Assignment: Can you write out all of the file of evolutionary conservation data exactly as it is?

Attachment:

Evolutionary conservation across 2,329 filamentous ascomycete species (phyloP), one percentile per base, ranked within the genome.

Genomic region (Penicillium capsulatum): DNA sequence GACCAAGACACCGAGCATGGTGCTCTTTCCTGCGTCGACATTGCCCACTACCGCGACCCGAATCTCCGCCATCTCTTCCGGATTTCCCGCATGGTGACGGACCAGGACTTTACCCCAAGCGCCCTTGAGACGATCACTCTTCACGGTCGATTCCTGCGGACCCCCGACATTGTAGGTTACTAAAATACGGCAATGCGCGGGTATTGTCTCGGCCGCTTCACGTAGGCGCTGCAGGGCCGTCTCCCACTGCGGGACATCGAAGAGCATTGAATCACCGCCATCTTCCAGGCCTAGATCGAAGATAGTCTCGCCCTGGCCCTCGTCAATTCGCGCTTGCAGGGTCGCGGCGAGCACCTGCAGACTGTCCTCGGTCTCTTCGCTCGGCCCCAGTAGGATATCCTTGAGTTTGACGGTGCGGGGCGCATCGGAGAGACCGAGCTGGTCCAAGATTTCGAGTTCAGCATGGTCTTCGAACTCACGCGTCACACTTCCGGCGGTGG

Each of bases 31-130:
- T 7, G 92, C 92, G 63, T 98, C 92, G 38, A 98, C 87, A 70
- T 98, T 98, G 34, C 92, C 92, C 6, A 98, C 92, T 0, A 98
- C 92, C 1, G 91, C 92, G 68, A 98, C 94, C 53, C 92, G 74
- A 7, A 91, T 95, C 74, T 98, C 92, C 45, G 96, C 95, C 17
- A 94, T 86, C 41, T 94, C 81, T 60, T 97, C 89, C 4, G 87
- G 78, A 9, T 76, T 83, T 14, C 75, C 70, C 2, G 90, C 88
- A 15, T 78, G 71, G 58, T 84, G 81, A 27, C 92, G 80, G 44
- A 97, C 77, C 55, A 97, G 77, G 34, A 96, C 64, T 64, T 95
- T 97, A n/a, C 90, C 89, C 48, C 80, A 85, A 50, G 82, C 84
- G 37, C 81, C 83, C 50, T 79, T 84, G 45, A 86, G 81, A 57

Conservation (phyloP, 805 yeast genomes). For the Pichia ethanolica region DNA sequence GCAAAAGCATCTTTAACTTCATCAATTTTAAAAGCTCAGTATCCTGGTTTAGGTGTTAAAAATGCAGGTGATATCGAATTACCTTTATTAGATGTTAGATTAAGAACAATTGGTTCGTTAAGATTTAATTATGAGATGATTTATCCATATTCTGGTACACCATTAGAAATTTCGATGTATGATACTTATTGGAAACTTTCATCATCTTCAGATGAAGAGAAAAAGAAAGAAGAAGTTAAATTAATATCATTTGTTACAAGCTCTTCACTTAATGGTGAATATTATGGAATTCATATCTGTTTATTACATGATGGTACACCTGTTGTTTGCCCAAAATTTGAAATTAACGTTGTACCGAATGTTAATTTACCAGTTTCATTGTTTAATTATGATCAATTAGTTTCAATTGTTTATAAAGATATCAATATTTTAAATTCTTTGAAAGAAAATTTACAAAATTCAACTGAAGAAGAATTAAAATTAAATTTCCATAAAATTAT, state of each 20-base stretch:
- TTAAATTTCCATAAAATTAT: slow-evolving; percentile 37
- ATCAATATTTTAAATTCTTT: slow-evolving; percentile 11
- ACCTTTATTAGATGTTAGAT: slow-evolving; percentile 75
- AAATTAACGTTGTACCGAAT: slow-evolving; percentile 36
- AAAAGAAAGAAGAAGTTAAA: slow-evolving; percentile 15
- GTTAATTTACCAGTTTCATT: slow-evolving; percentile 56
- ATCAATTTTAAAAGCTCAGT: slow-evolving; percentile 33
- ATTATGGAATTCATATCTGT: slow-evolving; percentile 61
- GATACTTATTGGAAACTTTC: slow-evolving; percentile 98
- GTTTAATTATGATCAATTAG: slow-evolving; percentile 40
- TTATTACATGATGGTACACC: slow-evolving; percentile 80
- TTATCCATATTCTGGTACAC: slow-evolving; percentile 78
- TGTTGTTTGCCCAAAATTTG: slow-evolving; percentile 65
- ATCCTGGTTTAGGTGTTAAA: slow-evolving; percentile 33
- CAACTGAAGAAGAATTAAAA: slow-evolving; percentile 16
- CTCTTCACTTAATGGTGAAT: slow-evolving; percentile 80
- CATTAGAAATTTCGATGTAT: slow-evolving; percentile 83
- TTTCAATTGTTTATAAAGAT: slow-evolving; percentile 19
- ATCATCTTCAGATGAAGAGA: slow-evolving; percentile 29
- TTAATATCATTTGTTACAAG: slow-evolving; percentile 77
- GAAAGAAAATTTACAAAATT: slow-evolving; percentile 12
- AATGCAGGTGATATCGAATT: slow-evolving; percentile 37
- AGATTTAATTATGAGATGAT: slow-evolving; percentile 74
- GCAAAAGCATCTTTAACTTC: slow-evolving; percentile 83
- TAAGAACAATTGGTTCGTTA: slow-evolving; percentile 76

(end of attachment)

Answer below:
Evolutionary conservation across 2,329 filamentous ascomycete species (phyloP), one percentile per base, ranked within the genome.

Genomic region (Penicillium capsulatum): DNA sequence GACCAAGACACCGAGCATGGTGCTCTTTCCTGCGTCGACATTGCCCACTACCGCGACCCGAATCTCCGCCATCTCTTCCGGATTTCCCGCATGGTGACGGACCAGGACTTTACCCCAAGCGCCCTTGAGACGATCACTCTTCACGGTCGATTCCTGCGGACCCCCGACATTGTAGGTTACTAAAATACGGCAATGCGCGGGTATTGTCTCGGCCGCTTCACGTAGGCGCTGCAGGGCCGTCTCCCACTGCGGGACATCGAAGAGCATTGAATCACCGCCATCTTCCAGGCCTAGATCGAAGATAGTCTCGCCCTGGCCCTCGTCAATTCGCGCTTGCAGGGTCGCGGCGAGCACCTGCAGACTGTCCTCGGTCTCTTCGCTCGGCCCCAGTAGGATATCCTTGAGTTTGACGGTGCGGGGCGCATCGGAGAGACCGAGCTGGTCCAAGATTTCGAGTTCAGCATGGTCTTCGAACTCACGCGTCACACTTCCGGCGGTGG

Each of bases 31-130:
- T 7, G 92, C 92, G 63, T 98, C 92, G 38, A 98, C 87, A 70
- T 98, T 98, G 34, C 92, C 92, C 6, A 98, C 92, T 0, A 98
- C 92, C 1, G 91, C 92, G 68, A 98, C 94, C 53, C 92, G 74
- A 7, A 91, T 95, C 74, T 98, C 92, C 45, G 96, C 95, C 17
- A 94, T 86, C 41, T 94, C 81, T 60, T 97, C 89, C 4, G 87
- G 78, A 9, T 76, T 83, T 14, C 75, C 70, C 2, G 90, C 88
- A 15, T 78, G 71, G 58, T 84, G 81, A 27, C 92, G 80, G 44
- A 97, C 77, C 55, A 97, G 77, G 34, A 96, C 64, T 64, T 95
- T 97, A n/a, C 90, C 89, C 48, C 80, A 85, A 50, G 82, C 84
- G 37, C 81, C 83, C 50, T 79, T 84, G 45, A 86, G 81, A 57

Conservation (phyloP, 805 yeast genomes). For the Pichia ethanolica region DNA sequence GCAAAAGCATCTTTAACTTCATCAATTTTAAAAGCTCAGTATCCTGGTTTAGGTGTTAAAAATGCAGGTGATATCGAATTACCTTTATTAGATGTTAGATTAAGAACAATTGGTTCGTTAAGATTTAATTATGAGATGATTTATCCATATTCTGGTACACCATTAGAAATTTCGATGTATGATACTTATTGGAAACTTTCATCATCTTCAGATGAAGAGAAAAAGAAAGAAGAAGTTAAATTAATATCATTTGTTACAAGCTCTTCACTTAATGGTGAATATTATGGAATTCATATCTGTTTATTACATGATGGTACACCTGTTGTTTGCCCAAAATTTGAAATTAACGTTGTACCGAATGTTAATTTACCAGTTTCATTGTTTAATTATGATCAATTAGTTTCAATTGTTTATAAAGATATCAATATTTTAAATTCTTTGAAAGAAAATTTACAAAATTCAACTGAAGAAGAATTAAAATTAAATTTCCATAAAATTAT, state of each 20-base stretch:
- TTAAATTTCCATAAAATTAT: slow-evolving; percentile 37
- ATCAATATTTTAAATTCTTT: slow-evolving; percentile 11
- ACCTTTATTAGATGTTAGAT: slow-evolving; percentile 75
- AAATTAACGTTGTACCGAAT: slow-evolving; percentile 36
- AAAAGAAAGAAGAAGTTAAA: slow-evolving; percentile 15
- GTTAATTTACCAGTTTCATT: slow-evolving; percentile 56
- ATCAATTTTAAAAGCTCAGT: slow-evolving; percentile 33
- ATTATGGAATTCATATCTGT: slow-evolving; percentile 61
- GATACTTATTGGAAACTTTC: slow-evolving; percentile 98
- GTTTAATTATGATCAATTAG: slow-evolving; percentile 40
- TTATTACATGATGGTACACC: slow-evolving; percentile 80
- TTATCCATATTCTGGTACAC: slow-evolving; percentile 78
- TGTTGTTTGCCCAAAATTTG: slow-evolving; percentile 65
- ATCCTGGTTTAGGTGTTAAA: slow-evolving; percentile 33
- CAACTGAAGAAGAATTAAAA: slow-evolving; percentile 16
- CTCTTCACTTAATGGTGAAT: slow-evolving; percentile 80
- CATTAGAAATTTCGATGTAT: slow-evolving; percentile 83
- TTTCAATTGTTTATAAAGAT: slow-evolving; percentile 19
- ATCATCTTCAGATGAAGAGA: slow-evolving; percentile 29
- TTAATATCATTTGTTACAAG: slow-evolving; percentile 77
- GAAAGAAAATTTACAAAATT: slow-evolving; percentile 12
- AATGCAGGTGATATCGAATT: slow-evolving; percentile 37
- AGATTTAATTATGAGATGAT: slow-evolving; percentile 74
- GCAAAAGCATCTTTAACTTC: slow-evolving; percentile 83
- TAAGAACAATTGGTTCGTTA: slow-evolving; percentile 76